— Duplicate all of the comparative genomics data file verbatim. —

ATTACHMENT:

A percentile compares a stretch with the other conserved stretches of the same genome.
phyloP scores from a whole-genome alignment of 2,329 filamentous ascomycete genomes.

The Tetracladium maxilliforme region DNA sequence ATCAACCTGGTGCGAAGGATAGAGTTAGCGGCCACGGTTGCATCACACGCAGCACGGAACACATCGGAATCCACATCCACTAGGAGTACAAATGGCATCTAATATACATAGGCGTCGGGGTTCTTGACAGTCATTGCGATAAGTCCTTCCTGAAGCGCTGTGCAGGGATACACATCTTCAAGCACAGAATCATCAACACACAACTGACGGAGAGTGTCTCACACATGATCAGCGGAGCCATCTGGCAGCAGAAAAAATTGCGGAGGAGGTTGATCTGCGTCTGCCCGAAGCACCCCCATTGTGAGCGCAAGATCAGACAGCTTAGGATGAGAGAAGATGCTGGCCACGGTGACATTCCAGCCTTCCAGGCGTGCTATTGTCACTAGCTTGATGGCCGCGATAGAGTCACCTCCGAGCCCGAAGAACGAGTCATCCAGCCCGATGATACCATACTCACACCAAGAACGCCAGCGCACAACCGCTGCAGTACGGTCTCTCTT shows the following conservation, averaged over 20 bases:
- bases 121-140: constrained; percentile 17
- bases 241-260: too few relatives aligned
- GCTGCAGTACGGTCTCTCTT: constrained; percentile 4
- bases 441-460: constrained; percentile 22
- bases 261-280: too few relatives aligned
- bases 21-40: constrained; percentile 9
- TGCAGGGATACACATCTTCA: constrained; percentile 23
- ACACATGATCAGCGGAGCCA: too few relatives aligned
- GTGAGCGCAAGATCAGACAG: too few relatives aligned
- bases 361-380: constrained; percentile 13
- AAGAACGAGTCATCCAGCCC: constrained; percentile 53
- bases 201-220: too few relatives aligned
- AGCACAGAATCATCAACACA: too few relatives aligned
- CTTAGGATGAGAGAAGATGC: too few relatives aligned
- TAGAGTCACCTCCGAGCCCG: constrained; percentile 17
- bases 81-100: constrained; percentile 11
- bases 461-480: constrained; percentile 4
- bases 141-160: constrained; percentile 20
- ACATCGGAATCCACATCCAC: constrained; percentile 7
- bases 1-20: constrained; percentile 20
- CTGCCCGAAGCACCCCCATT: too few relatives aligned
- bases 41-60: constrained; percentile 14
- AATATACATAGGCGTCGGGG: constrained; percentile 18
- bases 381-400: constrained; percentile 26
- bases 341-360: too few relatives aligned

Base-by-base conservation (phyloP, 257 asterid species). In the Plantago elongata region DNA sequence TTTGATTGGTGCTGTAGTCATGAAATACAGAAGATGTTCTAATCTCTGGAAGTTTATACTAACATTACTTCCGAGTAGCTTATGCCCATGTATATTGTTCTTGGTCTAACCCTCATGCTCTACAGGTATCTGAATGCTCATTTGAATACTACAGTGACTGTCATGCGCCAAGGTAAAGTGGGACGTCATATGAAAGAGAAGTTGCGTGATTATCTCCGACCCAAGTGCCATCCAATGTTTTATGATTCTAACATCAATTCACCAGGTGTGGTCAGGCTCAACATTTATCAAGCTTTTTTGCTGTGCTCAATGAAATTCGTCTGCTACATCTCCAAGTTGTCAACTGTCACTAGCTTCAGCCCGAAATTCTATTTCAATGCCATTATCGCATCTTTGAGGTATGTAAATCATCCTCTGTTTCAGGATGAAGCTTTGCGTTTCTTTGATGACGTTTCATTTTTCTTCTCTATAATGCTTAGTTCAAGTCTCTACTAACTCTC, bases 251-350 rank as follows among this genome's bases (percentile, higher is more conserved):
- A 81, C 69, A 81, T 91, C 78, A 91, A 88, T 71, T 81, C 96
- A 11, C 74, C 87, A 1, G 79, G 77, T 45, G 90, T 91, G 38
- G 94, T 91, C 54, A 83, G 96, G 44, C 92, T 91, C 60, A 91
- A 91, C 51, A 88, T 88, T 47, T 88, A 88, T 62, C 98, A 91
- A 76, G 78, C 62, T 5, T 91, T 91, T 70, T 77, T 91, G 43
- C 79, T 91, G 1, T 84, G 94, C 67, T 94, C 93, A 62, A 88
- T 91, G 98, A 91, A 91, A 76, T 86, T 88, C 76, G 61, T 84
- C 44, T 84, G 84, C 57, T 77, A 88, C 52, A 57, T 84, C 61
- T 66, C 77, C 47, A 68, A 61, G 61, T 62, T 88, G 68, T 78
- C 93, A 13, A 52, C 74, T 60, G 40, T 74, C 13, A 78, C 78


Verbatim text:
A percentile compares a stretch with the other conserved stretches of the same genome.
phyloP scores from a whole-genome alignment of 2,329 filamentous ascomycete genomes.

The Tetracladium maxilliforme region DNA sequence ATCAACCTGGTGCGAAGGATAGAGTTAGCGGCCACGGTTGCATCACACGCAGCACGGAACACATCGGAATCCACATCCACTAGGAGTACAAATGGCATCTAATATACATAGGCGTCGGGGTTCTTGACAGTCATTGCGATAAGTCCTTCCTGAAGCGCTGTGCAGGGATACACATCTTCAAGCACAGAATCATCAACACACAACTGACGGAGAGTGTCTCACACATGATCAGCGGAGCCATCTGGCAGCAGAAAAAATTGCGGAGGAGGTTGATCTGCGTCTGCCCGAAGCACCCCCATTGTGAGCGCAAGATCAGACAGCTTAGGATGAGAGAAGATGCTGGCCACGGTGACATTCCAGCCTTCCAGGCGTGCTATTGTCACTAGCTTGATGGCCGCGATAGAGTCACCTCCGAGCCCGAAGAACGAGTCATCCAGCCCGATGATACCATACTCACACCAAGAACGCCAGCGCACAACCGCTGCAGTACGGTCTCTCTT shows the following conservation, averaged over 20 bases:
- bases 121-140: constrained; percentile 17
- bases 241-260: too few relatives aligned
- GCTGCAGTACGGTCTCTCTT: constrained; percentile 4
- bases 441-460: constrained; percentile 22
- bases 261-280: too few relatives aligned
- bases 21-40: constrained; percentile 9
- TGCAGGGATACACATCTTCA: constrained; percentile 23
- ACACATGATCAGCGGAGCCA: too few relatives aligned
- GTGAGCGCAAGATCAGACAG: too few relatives aligned
- bases 361-380: constrained; percentile 13
- AAGAACGAGTCATCCAGCCC: constrained; percentile 53
- bases 201-220: too few relatives aligned
- AGCACAGAATCATCAACACA: too few relatives aligned
- CTTAGGATGAGAGAAGATGC: too few relatives aligned
- TAGAGTCACCTCCGAGCCCG: constrained; percentile 17
- bases 81-100: constrained; percentile 11
- bases 461-480: constrained; percentile 4
- bases 141-160: constrained; percentile 20
- ACATCGGAATCCACATCCAC: constrained; percentile 7
- bases 1-20: constrained; percentile 20
- CTGCCCGAAGCACCCCCATT: too few relatives aligned
- bases 41-60: constrained; percentile 14
- AATATACATAGGCGTCGGGG: constrained; percentile 18
- bases 381-400: constrained; percentile 26
- bases 341-360: too few relatives aligned

Base-by-base conservation (phyloP, 257 asterid species). In the Plantago elongata region DNA sequence TTTGATTGGTGCTGTAGTCATGAAATACAGAAGATGTTCTAATCTCTGGAAGTTTATACTAACATTACTTCCGAGTAGCTTATGCCCATGTATATTGTTCTTGGTCTAACCCTCATGCTCTACAGGTATCTGAATGCTCATTTGAATACTACAGTGACTGTCATGCGCCAAGGTAAAGTGGGACGTCATATGAAAGAGAAGTTGCGTGATTATCTCCGACCCAAGTGCCATCCAATGTTTTATGATTCTAACATCAATTCACCAGGTGTGGTCAGGCTCAACATTTATCAAGCTTTTTTGCTGTGCTCAATGAAATTCGTCTGCTACATCTCCAAGTTGTCAACTGTCACTAGCTTCAGCCCGAAATTCTATTTCAATGCCATTATCGCATCTTTGAGGTATGTAAATCATCCTCTGTTTCAGGATGAAGCTTTGCGTTTCTTTGATGACGTTTCATTTTTCTTCTCTATAATGCTTAGTTCAAGTCTCTACTAACTCTC, bases 251-350 rank as follows among this genome's bases (percentile, higher is more conserved):
- A 81, C 69, A 81, T 91, C 78, A 91, A 88, T 71, T 81, C 96
- A 11, C 74, C 87, A 1, G 79, G 77, T 45, G 90, T 91, G 38
- G 94, T 91, C 54, A 83, G 96, G 44, C 92, T 91, C 60, A 91
- A 91, C 51, A 88, T 88, T 47, T 88, A 88, T 62, C 98, A 91
- A 76, G 78, C 62, T 5, T 91, T 91, T 70, T 77, T 91, G 43
- C 79, T 91, G 1, T 84, G 94, C 67, T 94, C 93, A 62, A 88
- T 91, G 98, A 91, A 91, A 76, T 86, T 88, C 76, G 61, T 84
- C 44, T 84, G 84, C 57, T 77, A 88, C 52, A 57, T 84, C 61
- T 66, C 77, C 47, A 68, A 61, G 61, T 62, T 88, G 68, T 78
- C 93, A 13, A 52, C 74, T 60, G 40, T 74, C 13, A 78, C 78